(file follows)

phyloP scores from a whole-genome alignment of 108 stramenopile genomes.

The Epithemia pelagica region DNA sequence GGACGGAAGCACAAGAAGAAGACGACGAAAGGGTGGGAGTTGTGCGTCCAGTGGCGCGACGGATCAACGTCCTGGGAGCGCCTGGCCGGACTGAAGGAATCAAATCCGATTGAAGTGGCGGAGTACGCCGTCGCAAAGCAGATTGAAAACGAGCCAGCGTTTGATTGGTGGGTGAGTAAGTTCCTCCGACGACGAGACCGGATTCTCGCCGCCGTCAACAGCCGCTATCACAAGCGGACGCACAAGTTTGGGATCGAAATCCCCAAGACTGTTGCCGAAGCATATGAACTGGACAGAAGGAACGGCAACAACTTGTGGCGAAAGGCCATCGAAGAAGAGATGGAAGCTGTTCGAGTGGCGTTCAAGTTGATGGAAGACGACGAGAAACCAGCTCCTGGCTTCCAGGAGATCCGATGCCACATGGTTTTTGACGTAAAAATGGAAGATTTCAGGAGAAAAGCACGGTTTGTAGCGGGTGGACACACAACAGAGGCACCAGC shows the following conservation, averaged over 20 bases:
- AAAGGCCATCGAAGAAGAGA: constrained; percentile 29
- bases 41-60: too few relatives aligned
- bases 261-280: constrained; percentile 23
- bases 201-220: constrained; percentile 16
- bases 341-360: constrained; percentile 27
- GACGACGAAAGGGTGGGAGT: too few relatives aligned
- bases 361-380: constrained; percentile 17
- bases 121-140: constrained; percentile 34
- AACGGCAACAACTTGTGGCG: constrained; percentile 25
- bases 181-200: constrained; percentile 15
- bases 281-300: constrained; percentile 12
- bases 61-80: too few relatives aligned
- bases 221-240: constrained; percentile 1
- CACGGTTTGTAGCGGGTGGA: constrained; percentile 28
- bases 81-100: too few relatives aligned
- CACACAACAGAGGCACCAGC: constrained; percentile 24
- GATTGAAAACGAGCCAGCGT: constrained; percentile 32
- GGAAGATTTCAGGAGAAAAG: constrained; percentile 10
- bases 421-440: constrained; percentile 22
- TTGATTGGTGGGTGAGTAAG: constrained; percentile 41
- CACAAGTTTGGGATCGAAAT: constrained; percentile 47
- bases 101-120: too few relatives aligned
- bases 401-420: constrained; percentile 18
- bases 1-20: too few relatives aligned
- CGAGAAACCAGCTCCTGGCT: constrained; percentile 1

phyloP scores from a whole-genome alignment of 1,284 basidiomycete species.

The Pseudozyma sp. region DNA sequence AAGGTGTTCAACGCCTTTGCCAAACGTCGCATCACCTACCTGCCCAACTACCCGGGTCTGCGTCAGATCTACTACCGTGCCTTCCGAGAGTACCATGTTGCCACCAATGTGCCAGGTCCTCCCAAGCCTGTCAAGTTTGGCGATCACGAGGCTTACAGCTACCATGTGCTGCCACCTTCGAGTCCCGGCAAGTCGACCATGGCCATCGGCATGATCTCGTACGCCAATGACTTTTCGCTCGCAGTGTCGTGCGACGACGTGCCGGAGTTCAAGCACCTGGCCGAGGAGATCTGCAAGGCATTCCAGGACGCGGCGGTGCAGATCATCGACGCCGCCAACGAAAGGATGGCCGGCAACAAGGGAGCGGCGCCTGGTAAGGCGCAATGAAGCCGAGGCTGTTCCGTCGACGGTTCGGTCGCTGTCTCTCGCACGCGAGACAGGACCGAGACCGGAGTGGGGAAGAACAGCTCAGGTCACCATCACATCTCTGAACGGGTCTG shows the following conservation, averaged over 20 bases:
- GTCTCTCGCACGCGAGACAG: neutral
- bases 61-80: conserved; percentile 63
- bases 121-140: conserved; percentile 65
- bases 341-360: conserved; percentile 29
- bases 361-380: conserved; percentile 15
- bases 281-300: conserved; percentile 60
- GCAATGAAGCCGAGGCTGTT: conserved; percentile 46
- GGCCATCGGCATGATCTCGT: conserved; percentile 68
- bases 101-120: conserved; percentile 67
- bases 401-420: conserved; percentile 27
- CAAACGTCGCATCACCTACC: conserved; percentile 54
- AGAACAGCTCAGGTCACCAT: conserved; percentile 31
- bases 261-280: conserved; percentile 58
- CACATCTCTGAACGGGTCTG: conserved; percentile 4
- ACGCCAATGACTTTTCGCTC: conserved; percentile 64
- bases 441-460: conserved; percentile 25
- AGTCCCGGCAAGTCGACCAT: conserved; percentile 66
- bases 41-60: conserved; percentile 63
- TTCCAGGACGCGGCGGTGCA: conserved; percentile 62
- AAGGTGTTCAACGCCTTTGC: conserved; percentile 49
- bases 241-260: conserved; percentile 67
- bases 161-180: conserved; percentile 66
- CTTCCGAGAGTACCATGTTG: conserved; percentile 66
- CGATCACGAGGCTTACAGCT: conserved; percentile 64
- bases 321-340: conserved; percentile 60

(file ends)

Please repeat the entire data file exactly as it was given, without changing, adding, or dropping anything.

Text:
phyloP scores from a whole-genome alignment of 108 stramenopile genomes.

The Epithemia pelagica region DNA sequence GGACGGAAGCACAAGAAGAAGACGACGAAAGGGTGGGAGTTGTGCGTCCAGTGGCGCGACGGATCAACGTCCTGGGAGCGCCTGGCCGGACTGAAGGAATCAAATCCGATTGAAGTGGCGGAGTACGCCGTCGCAAAGCAGATTGAAAACGAGCCAGCGTTTGATTGGTGGGTGAGTAAGTTCCTCCGACGACGAGACCGGATTCTCGCCGCCGTCAACAGCCGCTATCACAAGCGGACGCACAAGTTTGGGATCGAAATCCCCAAGACTGTTGCCGAAGCATATGAACTGGACAGAAGGAACGGCAACAACTTGTGGCGAAAGGCCATCGAAGAAGAGATGGAAGCTGTTCGAGTGGCGTTCAAGTTGATGGAAGACGACGAGAAACCAGCTCCTGGCTTCCAGGAGATCCGATGCCACATGGTTTTTGACGTAAAAATGGAAGATTTCAGGAGAAAAGCACGGTTTGTAGCGGGTGGACACACAACAGAGGCACCAGC shows the following conservation, averaged over 20 bases:
- AAAGGCCATCGAAGAAGAGA: constrained; percentile 29
- bases 41-60: too few relatives aligned
- bases 261-280: constrained; percentile 23
- bases 201-220: constrained; percentile 16
- bases 341-360: constrained; percentile 27
- GACGACGAAAGGGTGGGAGT: too few relatives aligned
- bases 361-380: constrained; percentile 17
- bases 121-140: constrained; percentile 34
- AACGGCAACAACTTGTGGCG: constrained; percentile 25
- bases 181-200: constrained; percentile 15
- bases 281-300: constrained; percentile 12
- bases 61-80: too few relatives aligned
- bases 221-240: constrained; percentile 1
- CACGGTTTGTAGCGGGTGGA: constrained; percentile 28
- bases 81-100: too few relatives aligned
- CACACAACAGAGGCACCAGC: constrained; percentile 24
- GATTGAAAACGAGCCAGCGT: constrained; percentile 32
- GGAAGATTTCAGGAGAAAAG: constrained; percentile 10
- bases 421-440: constrained; percentile 22
- TTGATTGGTGGGTGAGTAAG: constrained; percentile 41
- CACAAGTTTGGGATCGAAAT: constrained; percentile 47
- bases 101-120: too few relatives aligned
- bases 401-420: constrained; percentile 18
- bases 1-20: too few relatives aligned
- CGAGAAACCAGCTCCTGGCT: constrained; percentile 1

phyloP scores from a whole-genome alignment of 1,284 basidiomycete species.

The Pseudozyma sp. region DNA sequence AAGGTGTTCAACGCCTTTGCCAAACGTCGCATCACCTACCTGCCCAACTACCCGGGTCTGCGTCAGATCTACTACCGTGCCTTCCGAGAGTACCATGTTGCCACCAATGTGCCAGGTCCTCCCAAGCCTGTCAAGTTTGGCGATCACGAGGCTTACAGCTACCATGTGCTGCCACCTTCGAGTCCCGGCAAGTCGACCATGGCCATCGGCATGATCTCGTACGCCAATGACTTTTCGCTCGCAGTGTCGTGCGACGACGTGCCGGAGTTCAAGCACCTGGCCGAGGAGATCTGCAAGGCATTCCAGGACGCGGCGGTGCAGATCATCGACGCCGCCAACGAAAGGATGGCCGGCAACAAGGGAGCGGCGCCTGGTAAGGCGCAATGAAGCCGAGGCTGTTCCGTCGACGGTTCGGTCGCTGTCTCTCGCACGCGAGACAGGACCGAGACCGGAGTGGGGAAGAACAGCTCAGGTCACCATCACATCTCTGAACGGGTCTG shows the following conservation, averaged over 20 bases:
- GTCTCTCGCACGCGAGACAG: neutral
- bases 61-80: conserved; percentile 63
- bases 121-140: conserved; percentile 65
- bases 341-360: conserved; percentile 29
- bases 361-380: conserved; percentile 15
- bases 281-300: conserved; percentile 60
- GCAATGAAGCCGAGGCTGTT: conserved; percentile 46
- GGCCATCGGCATGATCTCGT: conserved; percentile 68
- bases 101-120: conserved; percentile 67
- bases 401-420: conserved; percentile 27
- CAAACGTCGCATCACCTACC: conserved; percentile 54
- AGAACAGCTCAGGTCACCAT: conserved; percentile 31
- bases 261-280: conserved; percentile 58
- CACATCTCTGAACGGGTCTG: conserved; percentile 4
- ACGCCAATGACTTTTCGCTC: conserved; percentile 64
- bases 441-460: conserved; percentile 25
- AGTCCCGGCAAGTCGACCAT: conserved; percentile 66
- bases 41-60: conserved; percentile 63
- TTCCAGGACGCGGCGGTGCA: conserved; percentile 62
- AAGGTGTTCAACGCCTTTGC: conserved; percentile 49
- bases 241-260: conserved; percentile 67
- bases 161-180: conserved; percentile 66
- CTTCCGAGAGTACCATGTTG: conserved; percentile 66
- CGATCACGAGGCTTACAGCT: conserved; percentile 64
- bases 321-340: conserved; percentile 60